Cost control is extremely important for a financial adviser business, writes Mickey Morrissey - indeed, it will make the difference between scaled-up businesses being profitable or loss-making
Optimism is in the air for financial adviser firms, with many looking forward to a good year ahead. After conducting some research in partnership with Discus, we discovered almost three-quarters (73%) of advisers are ‘very optimistic' about their business prospects for the next 12 months.
And while Brexit negotiations loom large, many of those we polled believe the UK leaving the European Union will ‘increase' (33%) or ‘significantly increase' (47%) the number of clients they will work with in the next two years. The message is clear - the outlook for those providing professional financial advice is a positive one.
Dealing with increased client demand is a nice problem to have but it does still require some serious attention. Put succinctly, how should businesses grow their operations so they can work with more clients, while at the same time remaining profitable?
Providing financial advice is a people-intensive industry, so the obvious way to grow is simply to hire more staff. Firms can take on trainees and support them with their professional development but this, of course, requires a time commitment from senior personnel. Alternatively, they can bring in experienced hires from competitor firms - or even buy entire businesses.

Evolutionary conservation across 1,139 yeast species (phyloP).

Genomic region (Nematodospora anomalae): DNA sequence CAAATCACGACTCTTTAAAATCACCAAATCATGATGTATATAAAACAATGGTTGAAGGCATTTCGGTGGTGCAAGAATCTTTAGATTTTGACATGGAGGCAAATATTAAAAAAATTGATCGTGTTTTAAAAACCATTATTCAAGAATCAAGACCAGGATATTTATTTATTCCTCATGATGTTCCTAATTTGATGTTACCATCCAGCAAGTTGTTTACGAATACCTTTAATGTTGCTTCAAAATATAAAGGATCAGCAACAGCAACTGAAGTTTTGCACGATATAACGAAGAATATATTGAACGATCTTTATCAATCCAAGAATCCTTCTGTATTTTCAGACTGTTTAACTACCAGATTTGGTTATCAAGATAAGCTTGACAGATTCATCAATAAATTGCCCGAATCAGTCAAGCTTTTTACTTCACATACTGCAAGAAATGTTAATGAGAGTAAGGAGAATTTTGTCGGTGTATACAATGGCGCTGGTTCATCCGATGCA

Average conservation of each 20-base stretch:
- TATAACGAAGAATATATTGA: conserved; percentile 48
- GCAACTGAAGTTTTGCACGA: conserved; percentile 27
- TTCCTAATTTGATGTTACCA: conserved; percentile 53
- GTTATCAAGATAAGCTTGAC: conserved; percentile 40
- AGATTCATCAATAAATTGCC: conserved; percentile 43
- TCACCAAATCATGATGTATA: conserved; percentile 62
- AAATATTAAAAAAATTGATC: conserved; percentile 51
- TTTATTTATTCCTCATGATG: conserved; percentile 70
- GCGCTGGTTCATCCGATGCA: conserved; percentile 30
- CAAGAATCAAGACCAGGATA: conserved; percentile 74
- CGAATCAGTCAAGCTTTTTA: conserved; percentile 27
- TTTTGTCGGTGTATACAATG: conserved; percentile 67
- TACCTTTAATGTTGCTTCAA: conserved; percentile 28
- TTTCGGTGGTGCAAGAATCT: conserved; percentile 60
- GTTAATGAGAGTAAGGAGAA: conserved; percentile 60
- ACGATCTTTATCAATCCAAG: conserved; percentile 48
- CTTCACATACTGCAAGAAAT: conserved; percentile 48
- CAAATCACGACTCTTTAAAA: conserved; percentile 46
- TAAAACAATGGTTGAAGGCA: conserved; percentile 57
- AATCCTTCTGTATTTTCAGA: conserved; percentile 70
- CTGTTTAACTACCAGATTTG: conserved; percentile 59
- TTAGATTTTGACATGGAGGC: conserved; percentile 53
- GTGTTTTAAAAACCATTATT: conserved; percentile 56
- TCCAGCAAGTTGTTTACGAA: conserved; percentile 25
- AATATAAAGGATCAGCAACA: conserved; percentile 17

What is particularly interesting, however, are the strategies for firms in scaling up their non-core operations - things such as administration and investment operations that are often not client facing, but are essential for delivering a quality service. They are for the most part costs on a firm's profit and loss account and yet do not contribute revenue.
There is plenty of anecdotal evidence of financial advisory businesses encountering spiralling costs from investing in expensive infrastructure, such as IT systems, that does not achieve its objectives. Projects in this field can often run into problems because those commissioning the upgrades do not understand what is required. And why should they? Financial planners are not IT specialists, after all, but there to provide a dedicated service to their clients.
Running clients' investment portfolios in-house can also prove to be expensive and time-consuming - not least given all the regulation and compliance requirements investment businesses must now satisfy. Perhaps this helps explain why, according to t research, 73% of financial advisers also expect their use of outsourced investment services to increase over the next 12 months.
Working with external investment partners not only reduces regulatory costs, but also allows financial advisers to focus on what they do best - delivering professional advice. Outsourcing to a discretionary fund manager frees up planners' time so they can work with more clients.
Core and non-core
Forward-thinking advisory firms are clear about what constitutes core - that is to say, fee-earning - activity and non-core operations. They recognise that scaling up the former enables a business truly to grow and yet, if not managed carefully, the latter group can lead to ‘white elephant' expenditure that can only result in unprofitability.
Given Brexit and pension freedoms - and the accompanying complexity and perceived uncertainty this environment brings for clients - the role of financial advisers has never been more important. By seizing this opportunity and providing a professional service, then - with a lot of hard work - they can grow their businesses. But cost control is extremely important - and will make the difference between scaled-up businesses being profitable or loss-making.
Mickey Morrissey is head of distribution at Smith & Williamson
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